Turning the soul

The great Greek philosopher Plato once described education as seeking to ‘engage and turn the soul’ towards the true, the good, and the beautiful. It is not unlike Ignatius Loyola’s famous dictum from the Spiritual Exercises which claims that ‘it is not an abundance of knowledge that fills and satisfies the soul but rather an interior understanding and savouring of things’. Education as engagement, as a process of learning to savour what moves and affects our hearts and minds, is essentially a spiritual journey for us all. The quest to understand and provide a conceptual framework for this inner world of education is the timely focus of Professor Roslyn Arnold’s latest book, Empathic Intelligence: Teaching, Learning, Relating.

For many years Roslyn Arnold has been a leader in English-teaching in Australia, principally in New South Wales and more recently as a professor in the School of Education at the University of Tasmania. Steeped in the Loreto tradition of education, and therefore attuned to the emphasis Ignatius Loyola placed on the whole person—mind, heart, and will—entering the learning experience, Arnold has spent a lifetime helping people to understand that thoughts and feelings are inseparable companions in our development as learners. The genesis of this fine book is, in her own words, ‘as long as my life’, and we readers are the beneficiaries of this lifelong research.

As one interested in the spiritual formation of staff and students, I found this book valuable for the underpinning of research methodology and knowledge it provides for many of the themes which I occasionally teach—enthusiasm, imagination, reflection, empathy, care, respect, and story. Indeed, the author concludes her book by saying that empathic intelligence, as a theory of relatedness integrating thought and feeling, ‘is a poetic theory that works between the lines and in the spaces housing the ineffable’. It was no surprise, therefore, to read that several of the author’s empathic educator colleagues ‘have drawn attention to the understanding and practice of empathy by spiritual writers’. Education as engagement, as ‘turning the soul’, is very much a process of spiritual formation.

The overseas research cited by Arnold in Empathic Intelligence confirms the findings of our own Australian practitioners like Professor Ken Rowe—that the quality of the classroom teacher is the single most influential ingredient in the learning mix. In an era when the role of the teacher has been somewhat demeaned in the wider community, this is an important message to reiterate. Arnold’s focus on the teachers’ empathic intelligence, their capacity to engage and enthuse their students, does a great deal to enhance and restore value to the teaching profession. For teachers to show their students that it is not just what they learn but how they feel about this content that matters in the longer term, is to help them get in touch with their deeper selves. It is what Arnold, ever the consummate teacher, does so well in this book.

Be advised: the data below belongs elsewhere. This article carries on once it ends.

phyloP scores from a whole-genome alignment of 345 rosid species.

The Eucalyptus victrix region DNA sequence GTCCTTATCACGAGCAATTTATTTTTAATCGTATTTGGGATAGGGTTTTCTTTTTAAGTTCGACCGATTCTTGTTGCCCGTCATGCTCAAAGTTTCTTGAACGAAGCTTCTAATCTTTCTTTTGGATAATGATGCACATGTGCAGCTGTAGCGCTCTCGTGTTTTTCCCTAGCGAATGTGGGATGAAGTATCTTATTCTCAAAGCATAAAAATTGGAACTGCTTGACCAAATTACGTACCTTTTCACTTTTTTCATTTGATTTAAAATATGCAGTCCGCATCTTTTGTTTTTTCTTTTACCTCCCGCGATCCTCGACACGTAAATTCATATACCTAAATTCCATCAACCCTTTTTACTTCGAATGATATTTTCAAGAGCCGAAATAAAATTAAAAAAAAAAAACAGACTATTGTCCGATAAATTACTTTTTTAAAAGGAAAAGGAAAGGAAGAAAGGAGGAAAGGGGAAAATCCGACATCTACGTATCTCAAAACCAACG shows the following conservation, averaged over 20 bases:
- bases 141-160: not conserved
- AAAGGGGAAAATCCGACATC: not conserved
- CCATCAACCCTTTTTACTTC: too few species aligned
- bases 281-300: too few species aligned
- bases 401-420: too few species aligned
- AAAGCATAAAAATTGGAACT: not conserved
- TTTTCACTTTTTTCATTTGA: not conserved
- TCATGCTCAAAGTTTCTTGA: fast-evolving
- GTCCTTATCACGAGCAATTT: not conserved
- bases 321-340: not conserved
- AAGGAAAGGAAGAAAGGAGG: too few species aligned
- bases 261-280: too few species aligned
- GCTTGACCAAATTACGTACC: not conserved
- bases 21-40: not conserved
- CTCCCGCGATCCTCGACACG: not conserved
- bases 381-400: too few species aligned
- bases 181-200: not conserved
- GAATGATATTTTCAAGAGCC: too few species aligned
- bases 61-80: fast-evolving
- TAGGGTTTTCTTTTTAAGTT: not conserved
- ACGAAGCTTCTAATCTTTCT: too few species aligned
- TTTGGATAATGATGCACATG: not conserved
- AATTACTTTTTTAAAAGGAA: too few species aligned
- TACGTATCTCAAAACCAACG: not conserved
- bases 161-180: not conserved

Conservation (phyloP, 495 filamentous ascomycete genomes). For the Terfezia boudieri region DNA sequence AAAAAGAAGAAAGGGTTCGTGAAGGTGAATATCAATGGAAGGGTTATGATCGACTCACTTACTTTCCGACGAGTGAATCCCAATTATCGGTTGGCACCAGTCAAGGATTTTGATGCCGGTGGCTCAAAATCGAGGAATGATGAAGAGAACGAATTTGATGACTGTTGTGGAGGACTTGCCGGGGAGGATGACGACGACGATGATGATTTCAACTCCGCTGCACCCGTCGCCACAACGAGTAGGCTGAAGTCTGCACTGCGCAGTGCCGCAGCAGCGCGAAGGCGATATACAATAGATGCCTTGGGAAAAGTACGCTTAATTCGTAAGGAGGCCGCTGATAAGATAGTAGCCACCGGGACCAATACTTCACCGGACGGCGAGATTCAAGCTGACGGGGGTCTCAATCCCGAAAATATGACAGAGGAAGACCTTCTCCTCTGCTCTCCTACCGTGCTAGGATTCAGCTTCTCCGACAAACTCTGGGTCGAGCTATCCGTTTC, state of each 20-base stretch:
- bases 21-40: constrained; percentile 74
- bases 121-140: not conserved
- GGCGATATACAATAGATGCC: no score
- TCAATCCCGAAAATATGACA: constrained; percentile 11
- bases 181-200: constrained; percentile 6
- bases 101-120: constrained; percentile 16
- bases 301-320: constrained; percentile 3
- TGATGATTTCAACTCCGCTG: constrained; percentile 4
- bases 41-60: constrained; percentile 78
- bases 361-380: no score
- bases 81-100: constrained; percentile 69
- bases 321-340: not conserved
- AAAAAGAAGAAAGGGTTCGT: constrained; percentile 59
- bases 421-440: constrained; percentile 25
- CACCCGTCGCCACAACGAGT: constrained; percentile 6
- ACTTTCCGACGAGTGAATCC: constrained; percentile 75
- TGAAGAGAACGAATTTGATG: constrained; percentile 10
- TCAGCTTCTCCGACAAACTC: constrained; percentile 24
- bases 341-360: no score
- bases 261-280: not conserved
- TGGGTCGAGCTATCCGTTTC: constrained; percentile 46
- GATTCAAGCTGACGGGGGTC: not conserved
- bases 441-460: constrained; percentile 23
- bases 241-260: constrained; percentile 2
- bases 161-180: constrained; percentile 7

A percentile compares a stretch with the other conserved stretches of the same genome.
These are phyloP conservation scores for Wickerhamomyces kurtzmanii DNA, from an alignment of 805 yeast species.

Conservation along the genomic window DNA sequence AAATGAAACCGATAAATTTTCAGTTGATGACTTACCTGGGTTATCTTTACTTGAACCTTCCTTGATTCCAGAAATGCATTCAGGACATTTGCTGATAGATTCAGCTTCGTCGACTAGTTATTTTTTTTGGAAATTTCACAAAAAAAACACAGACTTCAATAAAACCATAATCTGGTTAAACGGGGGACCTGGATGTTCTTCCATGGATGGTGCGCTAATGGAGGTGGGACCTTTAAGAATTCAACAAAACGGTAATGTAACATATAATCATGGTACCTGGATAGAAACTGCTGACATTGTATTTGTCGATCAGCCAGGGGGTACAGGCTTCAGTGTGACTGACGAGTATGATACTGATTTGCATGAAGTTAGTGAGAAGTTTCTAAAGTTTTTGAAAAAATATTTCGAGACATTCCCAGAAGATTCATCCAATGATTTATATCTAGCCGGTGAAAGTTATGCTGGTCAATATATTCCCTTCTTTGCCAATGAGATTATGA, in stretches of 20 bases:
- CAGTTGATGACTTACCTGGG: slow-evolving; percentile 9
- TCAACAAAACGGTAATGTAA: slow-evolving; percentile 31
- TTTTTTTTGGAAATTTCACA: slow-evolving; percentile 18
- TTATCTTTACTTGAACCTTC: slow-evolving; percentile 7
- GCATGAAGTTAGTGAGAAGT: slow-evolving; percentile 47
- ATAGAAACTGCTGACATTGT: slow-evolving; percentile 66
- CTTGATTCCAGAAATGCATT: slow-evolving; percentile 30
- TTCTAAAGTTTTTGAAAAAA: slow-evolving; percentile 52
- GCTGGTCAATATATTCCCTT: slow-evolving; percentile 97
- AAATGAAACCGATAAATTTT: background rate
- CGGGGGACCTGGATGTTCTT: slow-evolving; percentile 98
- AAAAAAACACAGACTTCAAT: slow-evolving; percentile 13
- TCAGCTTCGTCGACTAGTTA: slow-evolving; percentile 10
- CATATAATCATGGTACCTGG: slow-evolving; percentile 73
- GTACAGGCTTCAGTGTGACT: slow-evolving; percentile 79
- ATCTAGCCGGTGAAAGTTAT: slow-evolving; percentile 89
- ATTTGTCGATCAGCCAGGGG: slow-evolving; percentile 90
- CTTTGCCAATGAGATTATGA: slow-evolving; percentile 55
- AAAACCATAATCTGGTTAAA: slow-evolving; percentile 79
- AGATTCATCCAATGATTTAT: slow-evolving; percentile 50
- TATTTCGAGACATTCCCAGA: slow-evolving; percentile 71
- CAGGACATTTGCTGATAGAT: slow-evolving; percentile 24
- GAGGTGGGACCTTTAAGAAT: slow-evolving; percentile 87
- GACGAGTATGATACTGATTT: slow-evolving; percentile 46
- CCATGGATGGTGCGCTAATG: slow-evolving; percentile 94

Throughout Empathic Intelligence Arnold returns to those famous storytelling words ‘once upon a time’ as encapsulating many of the themes she explores. If I could express a wish for the book, rather than a criticism, I would have liked to have been engaged by more stories. After all, teachers are innate storytellers. Stories act as a bridge of shared experience between the teller and the hearer, such that the hearer of the story becomes with the teller a shared caretaker of that story. Storytelling is an excellent way of caring for the soul and connecting teachers and students.

To complement the author’s treatment of the theme of care in her book, it is worth recalling its roots in the Latin word cura, meaning ‘attention to, observation of’—what we might also term today ‘watching out for’. In his excellent work Care of the Soul, Thomas Moore writes that we should ‘honour the symptom and let it guide us in close care of the soul’. In our race to solve problems, however, rather than befriend them, we have often been more intent on finding a cure than providing proper care. It is instructive that the Gothic word for care is kara, which means ‘mourning’. Care in this sense is a participation in the pain of another—what we might term true empathy. It is what Arnold explores so well in her book as ‘a powerful learning tool and a source of satisfaction for the educators who employ it’.

While research on the relational aspects of teaching and learning might be ‘sparse’ and deemed to be a tad ‘soft’ in some circles, Professor Ros Arnold’s work in Empathic Intelligence not only fills this lacuna but provides a hard edge of argument to demonstrate her thesis. If it is true that imagination is ‘the eye of the soul’, then Arnold’s research ‘as long as my life’ has made a significant contribution to the understanding of education as ‘turning the soul’.  

Empathic Intelligence: Teaching, Learning, Relating, Roslyn Arnold. UNSW Press, 2005. ISBN 0 868 40591 4, RRP $39.95

Christopher Gleeson sj is the director of Jesuit Publications.



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